Public colleges and universities see themselves as providing a public service. The U.S., at least its ideal, depends on its citizens to make decisions, serve in the military and work for the greater good. As such, the character of the country reflects the character of its citizens.
It follows that if we want to live in a better country–if we want our country to live up to the ideals that it espouses–we need to cultivate citizens who uphold those ideals.
Democratic societies make decisions through public vote, which requires public discussion of ideas and policies. This fundamental requirement for debate requires an educated public, for a society that cannot discuss ideas cannot come to rational, deliberate decisions.
Those entrusted to make decisions in a society must be educated in such a way that each individual, in accordance with their natural endowments, can fully contribute to the well-being of others in their society.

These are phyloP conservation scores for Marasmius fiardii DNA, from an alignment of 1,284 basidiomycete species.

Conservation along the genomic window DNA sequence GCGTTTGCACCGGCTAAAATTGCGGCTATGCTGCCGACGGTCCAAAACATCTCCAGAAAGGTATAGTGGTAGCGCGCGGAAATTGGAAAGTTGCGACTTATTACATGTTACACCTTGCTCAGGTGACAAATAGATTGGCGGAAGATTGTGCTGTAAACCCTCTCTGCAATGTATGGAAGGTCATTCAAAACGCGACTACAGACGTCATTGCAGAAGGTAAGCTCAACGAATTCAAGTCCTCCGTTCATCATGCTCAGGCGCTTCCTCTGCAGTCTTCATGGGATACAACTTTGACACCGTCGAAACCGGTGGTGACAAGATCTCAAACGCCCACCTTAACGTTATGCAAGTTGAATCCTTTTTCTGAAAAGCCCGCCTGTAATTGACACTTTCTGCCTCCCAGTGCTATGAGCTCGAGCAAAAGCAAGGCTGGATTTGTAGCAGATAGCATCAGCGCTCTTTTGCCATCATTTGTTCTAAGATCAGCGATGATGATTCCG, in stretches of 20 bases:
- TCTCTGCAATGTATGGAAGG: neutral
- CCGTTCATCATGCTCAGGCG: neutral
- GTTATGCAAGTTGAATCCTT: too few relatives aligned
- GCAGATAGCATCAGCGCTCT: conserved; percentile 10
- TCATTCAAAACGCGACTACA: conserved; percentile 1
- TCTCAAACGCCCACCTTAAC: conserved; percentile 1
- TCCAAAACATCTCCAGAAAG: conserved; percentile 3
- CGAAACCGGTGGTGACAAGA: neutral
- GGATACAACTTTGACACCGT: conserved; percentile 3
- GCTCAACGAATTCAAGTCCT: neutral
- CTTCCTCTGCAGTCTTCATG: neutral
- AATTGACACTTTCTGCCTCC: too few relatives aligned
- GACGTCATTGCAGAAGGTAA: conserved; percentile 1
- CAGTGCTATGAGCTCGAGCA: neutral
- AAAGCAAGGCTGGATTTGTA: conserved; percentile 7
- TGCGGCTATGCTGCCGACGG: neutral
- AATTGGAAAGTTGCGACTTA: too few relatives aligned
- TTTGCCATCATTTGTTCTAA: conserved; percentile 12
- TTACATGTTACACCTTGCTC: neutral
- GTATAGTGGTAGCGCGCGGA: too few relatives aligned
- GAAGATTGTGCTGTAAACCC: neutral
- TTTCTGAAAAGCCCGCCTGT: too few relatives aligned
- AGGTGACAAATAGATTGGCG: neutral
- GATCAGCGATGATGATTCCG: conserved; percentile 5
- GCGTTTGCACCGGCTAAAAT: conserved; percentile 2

Colleges and Universities in a democratic society have an obligation to train members of that society to equip them to participate in the democratic process—in short, to be citizens.
That is one of the traditional mission of public institutions. While many have drifted from this historical ideal, there are still a few out there that hold their students to the high standards of engaged citizenship.
These days, though, it is more common to hear talk of ‘global citizenship’ rather than ‘national citizenship.’ The concept is fundamentally the same in education, so institutions strive educate individuals who will serve the good of the whole planet, not just the U.S.
A school could also focus on the local, emphasizing responsible citizenship on a local level.
These schools emphasize the cultivation of individuals who accept responsibility for the well-being of the community, and have the ability to contribute to the public good.